Quarantine (1992)

Backcover Synopsis: It causes riots and religions. It has people dancing in the streets and leaping off skyscrapers. And it’s all because of the impenetrable gray shield that slid into place around the solar system on the night of November 15, 2034. Some see the Bubble as the revenge of an insane God. Some see it as justice. Some even see it as protection. But one thing is for certain – now there is the universe, and the earth. And never the twain shall meet. Or so it seems. Until a bio-enchanced PI named Nick Stavrianos takes on a job for an anonymous client: find a girl named Laura who disappeared from a mental institution by the most direct possible method – walking through the walls.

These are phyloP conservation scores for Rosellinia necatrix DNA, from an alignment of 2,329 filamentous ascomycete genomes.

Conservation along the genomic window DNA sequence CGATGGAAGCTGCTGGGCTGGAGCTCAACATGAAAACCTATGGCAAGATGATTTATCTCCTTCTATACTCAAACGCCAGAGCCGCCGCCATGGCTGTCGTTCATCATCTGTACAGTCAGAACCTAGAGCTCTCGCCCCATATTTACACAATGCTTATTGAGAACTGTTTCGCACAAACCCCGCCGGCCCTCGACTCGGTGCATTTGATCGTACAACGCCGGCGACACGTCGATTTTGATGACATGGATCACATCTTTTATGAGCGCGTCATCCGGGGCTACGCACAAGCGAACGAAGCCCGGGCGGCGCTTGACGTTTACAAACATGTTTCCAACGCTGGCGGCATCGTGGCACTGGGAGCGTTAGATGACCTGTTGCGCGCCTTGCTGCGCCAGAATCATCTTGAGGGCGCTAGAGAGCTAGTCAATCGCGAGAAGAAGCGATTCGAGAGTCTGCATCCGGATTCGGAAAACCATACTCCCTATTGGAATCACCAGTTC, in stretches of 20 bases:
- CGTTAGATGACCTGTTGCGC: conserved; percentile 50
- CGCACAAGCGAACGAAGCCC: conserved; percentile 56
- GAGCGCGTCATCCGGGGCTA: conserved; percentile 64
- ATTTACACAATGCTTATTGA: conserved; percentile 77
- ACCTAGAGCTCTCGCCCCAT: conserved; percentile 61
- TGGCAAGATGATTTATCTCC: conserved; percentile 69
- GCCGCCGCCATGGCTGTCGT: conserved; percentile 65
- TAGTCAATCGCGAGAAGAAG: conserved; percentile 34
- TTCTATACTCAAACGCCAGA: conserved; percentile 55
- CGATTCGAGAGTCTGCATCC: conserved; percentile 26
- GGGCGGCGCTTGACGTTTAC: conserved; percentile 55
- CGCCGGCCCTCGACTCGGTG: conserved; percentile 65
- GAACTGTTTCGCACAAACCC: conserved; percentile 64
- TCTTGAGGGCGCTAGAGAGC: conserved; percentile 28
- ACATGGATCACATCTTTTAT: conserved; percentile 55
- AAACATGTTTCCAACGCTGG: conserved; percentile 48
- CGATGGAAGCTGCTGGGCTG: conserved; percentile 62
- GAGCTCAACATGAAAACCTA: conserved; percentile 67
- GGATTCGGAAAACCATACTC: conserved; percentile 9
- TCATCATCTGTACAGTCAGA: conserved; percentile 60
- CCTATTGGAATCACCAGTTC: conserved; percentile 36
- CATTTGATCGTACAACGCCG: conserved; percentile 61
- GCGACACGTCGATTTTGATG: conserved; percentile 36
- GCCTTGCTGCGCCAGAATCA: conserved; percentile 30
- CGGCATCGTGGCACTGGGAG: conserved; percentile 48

Quarantine was the first thing I’ve read by Egan years ago (I think it was 1996), and it blew me away. After that I read most of his other stuff in rapid succession, and each blew me away even more (well, Teranesia changed that). For me he was the most important SF author to emerge in the 90s, the most visionary and boldest of them all. But back to the book.

Neat ideas – Egan’s books are always full of them – overflowing your cerebral cortex until you think your mind is expanding with the speed of light. And then there’s the ending. His first three books had the endings with the most wow-factor. His first book is the most mundane (apart from Teranesia), the main character is a PI searching for a missing person. But that’s where all mundaneness ends.

The weirdness enters when you combine an interpretation of quantum theory with nanotechnological headware. And even if you now think you know what’s going on, you don’t.